The numbers are in for the domestic visitor economy today and they are looking very good.
The latest national visitor survey that covers the 2015/16 financial year confirms that overnight spending reached a record $59 billion (up 6 per cent), overnight trips reached 88.9 million (up 7 percent) and nights reached 328 million (up 5 per cent).
The Northern Territory, Western Australia and the ACT have performed very well with double digit growth in domestic visitor numbers and spending. The Northern Territory in particular has seen a remarkable 36 per cent growth in visitor numbers and 28 per cent increase in visitor spending. I’m very pleased to see such strong results in the NT and WA because they have been struggling with growth in the international visitor market.
Australians are now spending $162 million a day on domestic tourism and that is a great result for the nation’s visitor economy. When you add the $59 billion to the most recent international visitor survey results of $38.1 billion we are now just shy of $100 billion in overnight visitor spend in the last financial year.
Australia is now well on its way to beating the Tourism 2020 target of between $115 and $140 billion in overnight visitor spend but I don’t believe we should be willing to settle for this result. I have no doubt we can do better.
I know how much you all love numbers, so here are some more by popular demand with Friday’s short-term overseas arrivals figures. 7.9 million international visitors travelled to Australia over the 12 months to July 2016 – up 10.6 per cent on the previous year. That makes it the strongest annual growth rate since March 2005.
Australia continues to see a strong surge in international visitor numbers with double digit growth in seven of our top 10 tourist source markets. The Chinese market continues its rocket trajectory towards the top of the league table – 23.2 per cent growth over the past 12 months is truly astounding and yet we are attracting less than one per cent of Chinese travellers to Australia.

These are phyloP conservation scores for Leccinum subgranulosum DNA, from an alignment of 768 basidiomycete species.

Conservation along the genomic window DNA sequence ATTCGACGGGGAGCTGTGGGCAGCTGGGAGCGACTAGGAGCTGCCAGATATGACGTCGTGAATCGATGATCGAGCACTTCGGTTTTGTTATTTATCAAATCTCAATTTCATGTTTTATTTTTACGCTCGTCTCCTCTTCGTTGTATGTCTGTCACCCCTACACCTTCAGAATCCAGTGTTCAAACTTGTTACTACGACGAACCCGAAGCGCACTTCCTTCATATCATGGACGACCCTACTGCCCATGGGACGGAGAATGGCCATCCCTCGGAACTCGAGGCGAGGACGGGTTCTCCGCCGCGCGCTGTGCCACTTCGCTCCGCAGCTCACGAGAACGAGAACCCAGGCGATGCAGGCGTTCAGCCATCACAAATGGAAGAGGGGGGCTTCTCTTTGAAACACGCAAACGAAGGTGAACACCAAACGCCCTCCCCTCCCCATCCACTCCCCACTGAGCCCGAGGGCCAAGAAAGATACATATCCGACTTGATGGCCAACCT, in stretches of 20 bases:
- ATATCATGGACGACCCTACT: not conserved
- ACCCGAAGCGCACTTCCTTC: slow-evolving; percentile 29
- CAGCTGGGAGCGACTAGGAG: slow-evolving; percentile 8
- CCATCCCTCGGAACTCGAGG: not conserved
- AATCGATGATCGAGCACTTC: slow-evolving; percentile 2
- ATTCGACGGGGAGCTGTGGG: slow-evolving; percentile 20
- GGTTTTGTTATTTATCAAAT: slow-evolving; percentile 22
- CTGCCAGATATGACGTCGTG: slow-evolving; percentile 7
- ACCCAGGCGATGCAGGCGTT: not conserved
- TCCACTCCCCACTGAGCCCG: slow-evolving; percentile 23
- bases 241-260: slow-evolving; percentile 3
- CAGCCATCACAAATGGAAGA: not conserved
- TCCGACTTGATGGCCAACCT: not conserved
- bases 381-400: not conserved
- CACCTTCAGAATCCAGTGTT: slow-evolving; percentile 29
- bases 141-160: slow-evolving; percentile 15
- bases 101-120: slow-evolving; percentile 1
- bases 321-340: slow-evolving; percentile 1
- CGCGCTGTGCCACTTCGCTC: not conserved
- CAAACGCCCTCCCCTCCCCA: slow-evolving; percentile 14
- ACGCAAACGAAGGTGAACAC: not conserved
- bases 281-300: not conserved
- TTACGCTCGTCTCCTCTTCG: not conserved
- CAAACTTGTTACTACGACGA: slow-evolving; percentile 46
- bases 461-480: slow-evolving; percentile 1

We are seeing fantastic double digit growth in our other key markets of the US, Singapore, Japan and South Korea which shows the attractiveness of Australia as a destination is wide-spread through the Asia-Pacific and into North America.
All of these great results should not be an excuse for the Federal Government or any State or Territory Government to switch the visitor economy to autopilot. Tourism is a super-growth sector for Australia but only if we keep a firm hand on the tiller and continue to make strong investments in the sector, while reducing the regulatory burden that holds us back from reaching our full potential.
With the visitor economy employing nearly one million people, we should have the ambition on the back of these continuing strong results to double that to two million jobs over the coming decade. TTF has been a vocal advocate of the need to develop a dedicated economic strategy for the visitor economy and these results only reinforce why putting tourism and transport at the heart of the nation’s economic agenda just makes a whole lot of sense.
Finally, I’m starting to feel a bit like Cato the Elder in the old Roman Senate calling for Carthage to be destroyed at the end of every speech but I’ll say it again, the backpacker tax must be scrapped.